The Remains of the Day

Music, book and lyrics by Alex Loveless, based on the novel by Kazuo Ishiguro
Union Theatre, Southwark

Production photo

Ishiguro's Booker Prize winning novel about the butler of a large country house with its political sidelights and repressed emotion might seem a strange subject to turn into a musical but, as the author himself told listeners to the BBC's Today programme, he long ago thought of it as a musical himself, though he put the idea aside because that might be thought it a bit of a joke.

The novel is a first person narrative in which butler Stevens, writing perhaps to a fellow butler, reflects on the nature of butling and looks back on his life at Darlington Hall, the grand country mansion where he has been employed for several decades, and 'Ishi' is right to think that such introspective material is good musical material for, as he commented, songs give the opportunity for characters to give expression to suppressed feelings and thwarted emotions.

This adaptation is pretty faithful to the book, though misguided, I think, in a self-conscious attempt to inject an upbeat dose of high-spirited musical cliché tits and teeth.

It opens badly with a lively chorus number 'The Open Road.' Butler Stevens, borrowing his employer's luxurious car is setting off making a private visit to a former housekeeper at the Hall, it isn't a charabanc party! It doesn't tell us what is going on and it is not until nearly the end of the show that we discover what this journey is all about.

Very soon a dance number turns the clock back thirty years to 1922 but it is far too long so early in the show, before we have begun to understand what is going on. Thereafter things build well with rather Gilbertian numbers that present the politicking that goes on after the Treaty of Versailles and, a decade later, when Steven's employer is hosting fascist supporters.

Adrian Beaumont as Sir David and Christopher Bartlett as his son Reginald give strong performances representing traditional British attitudes and Leeway Townsend has a comic number as a Foggier Frenchman as seen through English eyes.

Dudley Rogers, doubled up with arthritis as Stevens Senior, has a number with his son which brings out the relationship between them and there is an extremely effective duet for two sacked maids (Katia Sartini and Gemma Salter), backed by a chorus of all the other domestics that is at the heart of what this show is all about.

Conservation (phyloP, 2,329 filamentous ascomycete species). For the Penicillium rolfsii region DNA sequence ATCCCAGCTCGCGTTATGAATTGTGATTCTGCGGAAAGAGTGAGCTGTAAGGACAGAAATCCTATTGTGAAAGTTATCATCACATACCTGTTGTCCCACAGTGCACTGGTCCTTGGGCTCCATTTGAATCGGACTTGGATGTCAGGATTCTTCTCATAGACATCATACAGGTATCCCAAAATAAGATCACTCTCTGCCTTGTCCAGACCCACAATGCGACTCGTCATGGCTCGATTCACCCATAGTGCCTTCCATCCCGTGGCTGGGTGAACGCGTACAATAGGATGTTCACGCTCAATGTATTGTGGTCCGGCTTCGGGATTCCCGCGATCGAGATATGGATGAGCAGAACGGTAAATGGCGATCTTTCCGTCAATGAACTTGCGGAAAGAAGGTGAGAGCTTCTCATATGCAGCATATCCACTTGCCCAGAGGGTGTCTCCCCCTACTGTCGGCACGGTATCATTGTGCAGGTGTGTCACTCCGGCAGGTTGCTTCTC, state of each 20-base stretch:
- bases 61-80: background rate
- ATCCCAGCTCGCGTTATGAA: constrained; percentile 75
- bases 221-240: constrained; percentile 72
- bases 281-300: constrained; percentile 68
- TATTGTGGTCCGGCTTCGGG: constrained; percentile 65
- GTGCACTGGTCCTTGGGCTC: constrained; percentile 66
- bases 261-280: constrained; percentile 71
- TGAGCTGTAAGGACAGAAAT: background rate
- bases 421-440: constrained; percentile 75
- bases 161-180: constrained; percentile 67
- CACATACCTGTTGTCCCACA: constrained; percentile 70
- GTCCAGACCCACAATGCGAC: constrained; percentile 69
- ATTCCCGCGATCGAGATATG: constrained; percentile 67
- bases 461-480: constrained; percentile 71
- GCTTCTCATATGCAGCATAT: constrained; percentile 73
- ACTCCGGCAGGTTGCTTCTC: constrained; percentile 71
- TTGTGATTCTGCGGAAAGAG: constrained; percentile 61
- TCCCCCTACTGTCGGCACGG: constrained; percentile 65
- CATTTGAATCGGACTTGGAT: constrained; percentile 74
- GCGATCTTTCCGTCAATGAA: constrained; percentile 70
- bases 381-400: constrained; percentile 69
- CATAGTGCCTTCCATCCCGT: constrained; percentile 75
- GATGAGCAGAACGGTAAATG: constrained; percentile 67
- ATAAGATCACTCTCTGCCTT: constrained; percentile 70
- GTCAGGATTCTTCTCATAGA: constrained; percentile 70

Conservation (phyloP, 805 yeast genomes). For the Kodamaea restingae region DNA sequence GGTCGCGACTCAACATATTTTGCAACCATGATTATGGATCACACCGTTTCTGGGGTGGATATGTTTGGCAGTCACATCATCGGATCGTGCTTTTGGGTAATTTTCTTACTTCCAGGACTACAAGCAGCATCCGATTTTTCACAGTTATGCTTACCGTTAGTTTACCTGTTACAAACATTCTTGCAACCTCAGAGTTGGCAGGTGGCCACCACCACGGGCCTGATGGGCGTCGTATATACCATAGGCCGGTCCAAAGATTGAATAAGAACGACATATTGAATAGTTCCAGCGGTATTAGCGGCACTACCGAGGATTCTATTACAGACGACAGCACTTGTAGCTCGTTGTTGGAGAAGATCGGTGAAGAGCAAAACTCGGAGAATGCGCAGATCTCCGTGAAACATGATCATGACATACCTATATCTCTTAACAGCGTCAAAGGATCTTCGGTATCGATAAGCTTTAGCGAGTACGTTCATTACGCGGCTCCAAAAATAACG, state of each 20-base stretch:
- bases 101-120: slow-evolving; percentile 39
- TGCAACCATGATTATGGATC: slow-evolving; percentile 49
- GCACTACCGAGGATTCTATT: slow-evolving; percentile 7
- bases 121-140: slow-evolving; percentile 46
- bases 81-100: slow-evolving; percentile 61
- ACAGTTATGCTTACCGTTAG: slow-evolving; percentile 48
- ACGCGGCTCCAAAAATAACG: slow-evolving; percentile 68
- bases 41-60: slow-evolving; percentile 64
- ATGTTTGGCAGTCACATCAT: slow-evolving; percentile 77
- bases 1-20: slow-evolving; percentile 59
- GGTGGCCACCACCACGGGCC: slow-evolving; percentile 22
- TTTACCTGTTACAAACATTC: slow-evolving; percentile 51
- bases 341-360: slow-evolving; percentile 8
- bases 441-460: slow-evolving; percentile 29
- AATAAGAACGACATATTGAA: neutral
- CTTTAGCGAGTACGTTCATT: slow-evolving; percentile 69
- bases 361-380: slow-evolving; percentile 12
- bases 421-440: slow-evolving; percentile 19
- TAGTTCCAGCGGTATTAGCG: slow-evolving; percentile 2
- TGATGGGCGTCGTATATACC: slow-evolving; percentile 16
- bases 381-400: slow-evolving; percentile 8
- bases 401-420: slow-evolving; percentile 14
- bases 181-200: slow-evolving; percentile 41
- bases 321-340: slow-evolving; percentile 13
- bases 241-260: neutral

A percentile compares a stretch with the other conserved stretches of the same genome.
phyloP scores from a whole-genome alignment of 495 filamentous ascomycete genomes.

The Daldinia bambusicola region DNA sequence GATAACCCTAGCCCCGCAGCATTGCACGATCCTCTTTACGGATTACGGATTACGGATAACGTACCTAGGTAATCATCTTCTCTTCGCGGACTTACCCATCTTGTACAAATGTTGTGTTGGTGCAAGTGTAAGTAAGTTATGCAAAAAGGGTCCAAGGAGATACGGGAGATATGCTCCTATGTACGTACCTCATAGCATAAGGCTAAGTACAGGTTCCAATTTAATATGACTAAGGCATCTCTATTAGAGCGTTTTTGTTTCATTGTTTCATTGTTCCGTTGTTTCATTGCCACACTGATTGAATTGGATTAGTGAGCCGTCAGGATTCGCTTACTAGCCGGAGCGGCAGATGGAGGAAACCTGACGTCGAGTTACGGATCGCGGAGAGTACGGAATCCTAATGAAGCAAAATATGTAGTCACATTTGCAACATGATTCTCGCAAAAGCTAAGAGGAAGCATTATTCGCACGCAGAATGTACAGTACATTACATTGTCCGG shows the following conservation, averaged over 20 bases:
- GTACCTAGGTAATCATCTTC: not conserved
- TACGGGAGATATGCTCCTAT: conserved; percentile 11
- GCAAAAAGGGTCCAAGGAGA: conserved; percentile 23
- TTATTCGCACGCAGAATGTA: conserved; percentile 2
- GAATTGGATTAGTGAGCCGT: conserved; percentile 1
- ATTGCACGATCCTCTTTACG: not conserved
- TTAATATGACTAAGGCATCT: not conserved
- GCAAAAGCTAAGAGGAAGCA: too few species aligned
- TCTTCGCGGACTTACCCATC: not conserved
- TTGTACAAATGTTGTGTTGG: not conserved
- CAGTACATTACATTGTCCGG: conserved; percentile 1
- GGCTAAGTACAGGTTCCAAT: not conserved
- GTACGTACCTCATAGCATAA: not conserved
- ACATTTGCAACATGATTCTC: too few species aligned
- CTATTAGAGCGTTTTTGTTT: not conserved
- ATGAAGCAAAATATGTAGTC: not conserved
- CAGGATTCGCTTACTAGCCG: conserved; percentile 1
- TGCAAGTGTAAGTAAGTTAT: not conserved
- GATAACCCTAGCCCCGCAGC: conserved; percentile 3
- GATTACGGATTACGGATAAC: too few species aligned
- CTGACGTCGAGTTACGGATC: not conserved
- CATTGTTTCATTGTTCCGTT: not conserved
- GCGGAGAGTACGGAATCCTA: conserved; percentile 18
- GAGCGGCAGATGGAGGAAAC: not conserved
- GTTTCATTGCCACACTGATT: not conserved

The brittle relationship between Stevens and housekeeper Miss Kenton and the undercurrents that flow between them give rise to numbers but this is an area that could be expanded.

Stephen Rashbrook plays Stevens with gentle restraint. I found his performance more convincing than Anthony Hopkin's movie portrayal; it is well matched to this intimate space and Lucy Bradshaw gives an uptight edge to her confrontations with the butler that mask her growing affection for him. These are two excellent performances but there are opportunities missed for songs that reveal more about emotions that these leading characters are hiding.

This is an ambitious undertaking that doesn't altogether come off. Since seeing it I have learned that it is very much a work in progress and this production a pocket version of an even more ambitious show, trimmed musically and in scale to fit this pocket theatre. The complete score is through-composed, which would remove the awkwardness when there seems to be no momentary motivation for a character to burst into song, with music more complex than fits this particular acoustic and requires greater resources and, though David Shields's settings on a miniscule budget are effective, if applied with the same degree of imagination, a bigger production budget and more careful costuming could also pay dividends.

This is far from perfect but there is a potential here that could be a winner if properly developed.

Ends 25th September 2010

Reviewer: Howard Loxton

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